A: Only a very small number of women, about one to three in 1,000, may develop this condition. It occurs within about a week of childbirth. As well as being severely depressed, symptoms may include delusions (believing everyone is conspiring against them or thinking that they or others are possessed), hallucinations (seeing and hearing things that are not there), and being unable to think clearly. In some cases the mother may reject her baby. Up to 65 percent of women who suffer from postpartum psychosis have a family history of severe depression. This condition is usually treated with antidepressants or antipsychotics. With medication and counseling, for example cognitive behavioral therapy, the psychosis can usually be treated in a few weeks. For some women psychosis can recur after another pregnancy. However, 70 percent of women will be fine the next time around.
Q: I am constantly worried that my baby is not developing as she should. Am I being overanxious?
A: Almost every parent asks themselves “Is my baby okay, is she developing normally?” This is a hard question to answer, since there are wide variations as to when individual babies achieve each milestone. In some cases, missing a stage is not of concern, for example, some babies shuffle on their bottoms, rather than crawl, with no ill effects. A means to avoid anxiety is to check your child’s age and stage in child development books. It is natural to compare her to other children of her age, but if you do so, remember that normal development covers a wide spectrum, and there is much natural variation. If you have checked her milestones and do believe that there is something to worry about, talk it over with others to see if they have the same concern. If they’ve noticed delays, too, then make an appointment with a qualified health professional right away to check this out. Fear of being labeled overanxious might hold you back from raising these important questions. However, it is part of your job as a parent to be cautious about your baby’s health and development, and to speak up for her so she gets all the help she needs. The sooner you obtain assistance the better; intervening early is known to get the best results. Whether your concern is confirmed or not, it will always be helpful to stimulate your child’s development. Give her playtime in different positions; on her tummy, in your arms, and on her back. Present her with interesting, noisy toys to listen to and reach out for to promote coordination and body control. Encourage speech by chatting and storytelling.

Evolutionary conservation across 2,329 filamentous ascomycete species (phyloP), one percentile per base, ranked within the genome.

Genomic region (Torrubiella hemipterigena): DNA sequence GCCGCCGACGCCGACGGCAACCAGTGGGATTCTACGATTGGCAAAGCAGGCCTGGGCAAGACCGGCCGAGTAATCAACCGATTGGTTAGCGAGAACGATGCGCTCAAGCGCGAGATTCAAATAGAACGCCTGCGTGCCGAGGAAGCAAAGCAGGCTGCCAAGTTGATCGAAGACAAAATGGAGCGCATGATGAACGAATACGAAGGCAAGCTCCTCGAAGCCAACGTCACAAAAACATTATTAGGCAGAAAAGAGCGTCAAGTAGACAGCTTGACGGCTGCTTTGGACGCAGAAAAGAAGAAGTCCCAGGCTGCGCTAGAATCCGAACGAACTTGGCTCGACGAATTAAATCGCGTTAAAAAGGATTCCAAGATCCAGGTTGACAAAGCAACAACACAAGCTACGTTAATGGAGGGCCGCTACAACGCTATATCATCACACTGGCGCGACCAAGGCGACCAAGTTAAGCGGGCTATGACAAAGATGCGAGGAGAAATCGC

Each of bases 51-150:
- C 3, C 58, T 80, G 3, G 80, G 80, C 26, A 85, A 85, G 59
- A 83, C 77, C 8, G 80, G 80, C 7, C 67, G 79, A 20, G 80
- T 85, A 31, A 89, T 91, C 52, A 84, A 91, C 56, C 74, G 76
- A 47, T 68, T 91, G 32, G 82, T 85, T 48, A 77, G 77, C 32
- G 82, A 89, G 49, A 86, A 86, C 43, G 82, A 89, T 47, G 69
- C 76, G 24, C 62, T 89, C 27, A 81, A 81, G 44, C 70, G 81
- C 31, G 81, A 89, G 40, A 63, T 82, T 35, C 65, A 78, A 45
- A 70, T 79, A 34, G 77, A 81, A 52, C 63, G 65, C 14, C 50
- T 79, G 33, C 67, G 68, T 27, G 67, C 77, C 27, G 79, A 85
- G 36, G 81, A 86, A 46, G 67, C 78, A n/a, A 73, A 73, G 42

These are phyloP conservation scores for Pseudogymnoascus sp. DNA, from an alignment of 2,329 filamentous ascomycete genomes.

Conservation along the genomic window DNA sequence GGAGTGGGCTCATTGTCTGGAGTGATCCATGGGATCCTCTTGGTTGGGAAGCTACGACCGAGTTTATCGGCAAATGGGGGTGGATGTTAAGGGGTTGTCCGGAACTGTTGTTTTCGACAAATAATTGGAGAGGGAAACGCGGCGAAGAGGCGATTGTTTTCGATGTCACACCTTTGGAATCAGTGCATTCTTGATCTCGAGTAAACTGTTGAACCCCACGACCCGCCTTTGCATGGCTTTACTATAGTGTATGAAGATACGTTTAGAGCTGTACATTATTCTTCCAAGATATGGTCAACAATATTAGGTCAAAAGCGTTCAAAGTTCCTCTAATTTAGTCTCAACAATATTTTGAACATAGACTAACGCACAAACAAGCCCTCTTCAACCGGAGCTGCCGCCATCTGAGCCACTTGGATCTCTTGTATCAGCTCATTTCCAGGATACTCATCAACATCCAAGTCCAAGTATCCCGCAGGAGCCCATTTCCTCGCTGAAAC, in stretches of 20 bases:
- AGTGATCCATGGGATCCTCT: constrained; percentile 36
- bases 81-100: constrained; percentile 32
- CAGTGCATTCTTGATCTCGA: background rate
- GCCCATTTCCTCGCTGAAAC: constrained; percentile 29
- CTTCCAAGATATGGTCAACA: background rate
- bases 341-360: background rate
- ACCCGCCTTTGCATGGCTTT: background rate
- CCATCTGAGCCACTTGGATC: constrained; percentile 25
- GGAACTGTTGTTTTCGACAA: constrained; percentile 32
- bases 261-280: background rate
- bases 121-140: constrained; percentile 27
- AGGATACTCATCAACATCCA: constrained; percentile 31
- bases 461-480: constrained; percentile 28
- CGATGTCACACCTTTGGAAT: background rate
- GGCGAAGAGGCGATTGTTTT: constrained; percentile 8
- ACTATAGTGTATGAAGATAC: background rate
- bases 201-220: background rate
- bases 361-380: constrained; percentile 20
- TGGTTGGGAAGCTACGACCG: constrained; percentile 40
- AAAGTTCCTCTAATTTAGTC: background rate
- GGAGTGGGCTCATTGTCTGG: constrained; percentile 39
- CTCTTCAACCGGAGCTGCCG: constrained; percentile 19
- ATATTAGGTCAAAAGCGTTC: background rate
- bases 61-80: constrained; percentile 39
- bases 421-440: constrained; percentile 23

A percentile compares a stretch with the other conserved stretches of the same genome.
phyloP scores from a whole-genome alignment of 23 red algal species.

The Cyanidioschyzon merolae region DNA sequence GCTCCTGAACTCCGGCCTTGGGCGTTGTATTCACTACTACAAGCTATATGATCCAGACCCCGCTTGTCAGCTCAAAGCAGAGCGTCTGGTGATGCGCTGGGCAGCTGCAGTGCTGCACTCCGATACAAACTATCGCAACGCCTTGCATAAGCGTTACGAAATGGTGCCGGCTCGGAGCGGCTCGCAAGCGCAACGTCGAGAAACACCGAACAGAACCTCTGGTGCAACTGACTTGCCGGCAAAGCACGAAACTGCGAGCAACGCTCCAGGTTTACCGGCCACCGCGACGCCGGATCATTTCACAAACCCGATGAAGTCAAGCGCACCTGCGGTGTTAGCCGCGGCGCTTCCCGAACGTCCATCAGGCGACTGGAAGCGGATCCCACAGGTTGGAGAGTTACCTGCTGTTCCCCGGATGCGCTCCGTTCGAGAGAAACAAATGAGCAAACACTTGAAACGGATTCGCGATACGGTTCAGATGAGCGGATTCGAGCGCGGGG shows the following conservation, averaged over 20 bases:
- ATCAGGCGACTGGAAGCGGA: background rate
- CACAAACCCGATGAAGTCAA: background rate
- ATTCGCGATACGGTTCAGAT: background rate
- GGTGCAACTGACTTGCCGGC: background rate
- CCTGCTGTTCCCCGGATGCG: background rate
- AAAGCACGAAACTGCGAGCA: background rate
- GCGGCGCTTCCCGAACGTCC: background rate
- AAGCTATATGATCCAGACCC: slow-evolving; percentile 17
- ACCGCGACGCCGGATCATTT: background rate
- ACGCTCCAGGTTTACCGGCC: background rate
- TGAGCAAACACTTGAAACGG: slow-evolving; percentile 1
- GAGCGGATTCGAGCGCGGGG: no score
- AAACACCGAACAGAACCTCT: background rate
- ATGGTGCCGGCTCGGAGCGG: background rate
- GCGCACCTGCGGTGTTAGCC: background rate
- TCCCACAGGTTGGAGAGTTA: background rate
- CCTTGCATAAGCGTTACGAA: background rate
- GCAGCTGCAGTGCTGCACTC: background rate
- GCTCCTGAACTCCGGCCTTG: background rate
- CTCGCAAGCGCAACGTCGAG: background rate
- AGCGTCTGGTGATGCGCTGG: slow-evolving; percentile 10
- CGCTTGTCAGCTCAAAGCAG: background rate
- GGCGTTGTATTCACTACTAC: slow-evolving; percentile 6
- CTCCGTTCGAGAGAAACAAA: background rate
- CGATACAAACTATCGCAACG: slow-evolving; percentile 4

When you notice and respond to her babbles, smiles, and first words, you’re helping her learn the two-way nature of communication, while at the same time strengthening her bond with you.

Making new friends Avoiding isolation

When my husband went back to work after our little girl was born, I was really happy to be staying at home. However, I began to feel more and more isolated and cut off from the world, and things really started getting me down. I knew there was a woman nearby who had also had a baby around the same time as me, and I really wanted someone to talk to during the day but just could not pluck up the courage to say “Hello!” One day I decided to go for it and stopped to speak as our paths crossed in the street. Now we meet up regularly for coffee, a chat, or a walk in the park. It’s amazing what a difference it’s made to how I feel, and my daughter seems happier too.